Friday marked the end of a 70-year journey for Pvt. First Class William T. Carneal, a World War II casualty whose remains were finally laid to rest in the western Kentucky county he called home.
Carneal's descendants gathered at noon for a memorial service at Lindsey Funeral Home in downtown Paducah. Family friends, about 50 members of the Patriot Guard Riders, county officials, representatives from local law enforcement and members of the Japanese non-governmental organization Kuentai made up the diverse crowd that turned out to honor the soldier.
"It is the most gracious act of patriotism we have seen in many, many years," Carneal's nephew J.T. Carneal told listeners at the memorial service.
The Carneals chose to hold the funeral on the day that William Carneal - affectionately known as "Teetum"- would have turned 94. They emphasized that Friday was a day of joy for the family.
"The grieving was over a long time ago, and this gives everyone in the family closure," said Carlton Carneal, the soldier's oldest nephew.
Along with a Bronze Star, a Purple Heart and other medals, the soldier earned a place at Arlington National Cemetery. But the family thought it best to bury him next to his sister Ruth Anderson at Palestine United Methodist Church in West Paducah.
After the service, the community watched as the funeral procession took Carneal's casket to Palestine Cemetery, where he was interred with full military honors.
Carneal's final journey captured the attention of many. Visitors to the American Quilters Society's Quilt Week stopped on downtown Paducah's sidewalks to witness the procession. Students at McNabb Elementary waited outside to sing as the cortege drove by. And Gov. Steve Beshear directed that flags at all state office buildings be lowered to half-staff in Carneal's honor.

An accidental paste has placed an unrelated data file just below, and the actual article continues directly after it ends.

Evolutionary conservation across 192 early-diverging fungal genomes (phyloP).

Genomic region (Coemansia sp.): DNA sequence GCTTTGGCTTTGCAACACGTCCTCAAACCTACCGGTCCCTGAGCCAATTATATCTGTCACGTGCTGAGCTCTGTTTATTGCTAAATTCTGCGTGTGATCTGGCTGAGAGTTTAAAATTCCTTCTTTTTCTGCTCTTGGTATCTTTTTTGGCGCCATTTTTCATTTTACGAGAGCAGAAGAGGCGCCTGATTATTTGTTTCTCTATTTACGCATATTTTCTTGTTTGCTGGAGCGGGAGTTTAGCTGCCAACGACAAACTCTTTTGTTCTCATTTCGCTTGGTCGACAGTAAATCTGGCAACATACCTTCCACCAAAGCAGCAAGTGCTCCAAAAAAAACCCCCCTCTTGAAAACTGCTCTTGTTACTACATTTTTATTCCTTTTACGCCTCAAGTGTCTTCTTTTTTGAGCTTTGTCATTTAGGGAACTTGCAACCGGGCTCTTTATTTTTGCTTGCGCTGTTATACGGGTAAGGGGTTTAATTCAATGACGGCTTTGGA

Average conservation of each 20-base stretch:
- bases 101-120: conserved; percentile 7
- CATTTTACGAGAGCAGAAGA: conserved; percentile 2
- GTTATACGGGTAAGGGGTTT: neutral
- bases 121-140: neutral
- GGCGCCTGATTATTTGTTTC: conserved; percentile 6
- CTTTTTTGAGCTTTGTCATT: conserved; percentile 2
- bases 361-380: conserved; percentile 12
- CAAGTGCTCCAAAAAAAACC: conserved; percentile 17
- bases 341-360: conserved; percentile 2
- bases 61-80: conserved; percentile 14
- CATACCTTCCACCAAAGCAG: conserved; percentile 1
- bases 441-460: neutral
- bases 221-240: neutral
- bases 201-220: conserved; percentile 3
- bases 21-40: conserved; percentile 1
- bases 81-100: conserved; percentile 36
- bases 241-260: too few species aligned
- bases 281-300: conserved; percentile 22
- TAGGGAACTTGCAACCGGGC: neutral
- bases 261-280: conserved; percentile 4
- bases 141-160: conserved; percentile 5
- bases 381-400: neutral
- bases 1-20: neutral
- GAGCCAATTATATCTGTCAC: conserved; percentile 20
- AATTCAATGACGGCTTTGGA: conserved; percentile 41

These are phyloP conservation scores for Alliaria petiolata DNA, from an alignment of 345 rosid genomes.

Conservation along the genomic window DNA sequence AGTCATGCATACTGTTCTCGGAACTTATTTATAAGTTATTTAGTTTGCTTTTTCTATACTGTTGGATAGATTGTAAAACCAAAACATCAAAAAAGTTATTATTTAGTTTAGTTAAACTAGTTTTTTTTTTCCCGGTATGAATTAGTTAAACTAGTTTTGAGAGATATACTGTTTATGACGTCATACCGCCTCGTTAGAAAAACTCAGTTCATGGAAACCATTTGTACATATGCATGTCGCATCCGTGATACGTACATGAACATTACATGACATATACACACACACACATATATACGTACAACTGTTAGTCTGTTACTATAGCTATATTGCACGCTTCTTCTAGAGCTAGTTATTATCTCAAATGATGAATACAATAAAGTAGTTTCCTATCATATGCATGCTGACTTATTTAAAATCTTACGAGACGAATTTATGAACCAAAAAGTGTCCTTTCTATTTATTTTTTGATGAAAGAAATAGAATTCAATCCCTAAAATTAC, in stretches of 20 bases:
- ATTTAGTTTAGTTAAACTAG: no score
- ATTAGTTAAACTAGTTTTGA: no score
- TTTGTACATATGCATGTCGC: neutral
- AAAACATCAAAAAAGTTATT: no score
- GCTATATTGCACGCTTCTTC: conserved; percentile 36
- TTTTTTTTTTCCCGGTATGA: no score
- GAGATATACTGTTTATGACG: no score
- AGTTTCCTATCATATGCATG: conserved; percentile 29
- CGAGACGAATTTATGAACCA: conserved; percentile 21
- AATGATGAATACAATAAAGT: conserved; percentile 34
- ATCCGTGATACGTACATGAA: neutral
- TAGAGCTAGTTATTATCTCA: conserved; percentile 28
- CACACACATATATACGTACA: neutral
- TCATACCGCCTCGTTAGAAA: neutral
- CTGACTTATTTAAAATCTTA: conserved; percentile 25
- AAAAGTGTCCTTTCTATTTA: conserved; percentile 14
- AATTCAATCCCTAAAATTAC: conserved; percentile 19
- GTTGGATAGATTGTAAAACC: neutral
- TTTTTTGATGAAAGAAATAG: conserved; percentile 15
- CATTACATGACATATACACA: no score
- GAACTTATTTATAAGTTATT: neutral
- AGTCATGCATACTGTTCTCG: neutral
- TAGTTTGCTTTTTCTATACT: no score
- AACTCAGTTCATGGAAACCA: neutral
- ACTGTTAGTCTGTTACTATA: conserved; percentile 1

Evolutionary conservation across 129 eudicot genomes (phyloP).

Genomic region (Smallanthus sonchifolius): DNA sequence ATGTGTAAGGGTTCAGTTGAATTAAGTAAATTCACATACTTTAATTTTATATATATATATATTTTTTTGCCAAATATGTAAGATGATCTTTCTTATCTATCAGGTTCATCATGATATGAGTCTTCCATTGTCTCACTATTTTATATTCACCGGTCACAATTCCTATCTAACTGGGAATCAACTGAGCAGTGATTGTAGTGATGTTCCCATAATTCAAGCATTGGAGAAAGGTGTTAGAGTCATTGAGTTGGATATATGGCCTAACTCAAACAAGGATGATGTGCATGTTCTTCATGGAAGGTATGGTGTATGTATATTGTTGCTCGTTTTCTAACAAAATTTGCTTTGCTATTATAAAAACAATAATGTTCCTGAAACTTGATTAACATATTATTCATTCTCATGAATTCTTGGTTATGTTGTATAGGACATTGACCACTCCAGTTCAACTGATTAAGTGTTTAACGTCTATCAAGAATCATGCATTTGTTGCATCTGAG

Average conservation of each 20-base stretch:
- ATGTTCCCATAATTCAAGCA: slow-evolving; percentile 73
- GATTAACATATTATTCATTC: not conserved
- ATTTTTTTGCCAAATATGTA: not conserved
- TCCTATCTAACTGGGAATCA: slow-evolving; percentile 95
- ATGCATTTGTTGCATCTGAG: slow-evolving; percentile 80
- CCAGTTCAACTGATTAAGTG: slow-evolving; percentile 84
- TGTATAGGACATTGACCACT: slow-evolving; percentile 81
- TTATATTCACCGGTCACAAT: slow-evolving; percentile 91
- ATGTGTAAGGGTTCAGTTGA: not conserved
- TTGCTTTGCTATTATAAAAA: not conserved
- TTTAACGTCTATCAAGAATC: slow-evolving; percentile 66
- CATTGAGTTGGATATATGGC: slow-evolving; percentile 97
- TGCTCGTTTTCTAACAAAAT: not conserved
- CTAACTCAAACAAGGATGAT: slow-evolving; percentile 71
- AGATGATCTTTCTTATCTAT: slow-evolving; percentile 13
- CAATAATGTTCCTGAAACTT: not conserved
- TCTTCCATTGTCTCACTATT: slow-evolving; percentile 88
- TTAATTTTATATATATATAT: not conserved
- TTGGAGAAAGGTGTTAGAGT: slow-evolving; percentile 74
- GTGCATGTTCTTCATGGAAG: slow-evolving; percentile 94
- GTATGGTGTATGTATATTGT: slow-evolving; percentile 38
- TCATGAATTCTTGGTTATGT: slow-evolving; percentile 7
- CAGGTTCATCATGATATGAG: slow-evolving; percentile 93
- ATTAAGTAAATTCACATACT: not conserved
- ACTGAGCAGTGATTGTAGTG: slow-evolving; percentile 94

William Carneal, a 1939 graduate of Heath High School, was inducted into the U.S. Army in October of 1941 and was sent to Hawaii in January 1942. He served in the 105th Infantry Regiment, 27th Infantry Division. After a battle on the western Pacific island of Saipan in July of 1944, the infantryman was reported missing in action. A year later, he was declared dead at the age of 24.
The odds of finding their ancestor were stacked against the Carneals. As of Dec. 19, there remain 73,640 World War II personnel from the United States whose bodies have not been recovered, according to data collected by the Defense Prisoner of War Missing Personnel Office.
Carneal would have stayed buried more than 6,000 miles from home were it not for the efforts of Kuentai, a nonprofit group that searches for the remains of Japanese soldiers. The group stumbled upon Carneal's remains, along with those of four other American soldiers, during an excavation in March 2013. The organization turned the remains over to the Joint POW/MIA Accounting Command, which requested samples of DNA for identification purposes.
Even before they received the DNA test results last December, the Carneals felt certain their relative's body had been discovered. He was found with his dog tags and his Heath High School class ring - a possession he held dear, J.T. Carneal said, as he was the first of the family to graduate from high school.
Members of Kuentai met with the Carneal family in January and returned to Paducah this month for the funeral. The family joined them for breakfast Friday morning and thanked them publicly during the service that afternoon.
"We are eternally grateful," Carlton Carneal said.
Rev. Robert Saywell, who presided over the service, said the story of Carneal's journey home shows the importance of acting in the spirit of love and goodwill.
"The goal of war is victory, but victory does not achieve peace. Victory makes it possible for both sides to put goodwill into action," he said.
Contact Laurel Black, a Paducah Sun staff writer, at 270-575-8641, or follow @LaurelFBlack on Twitter.
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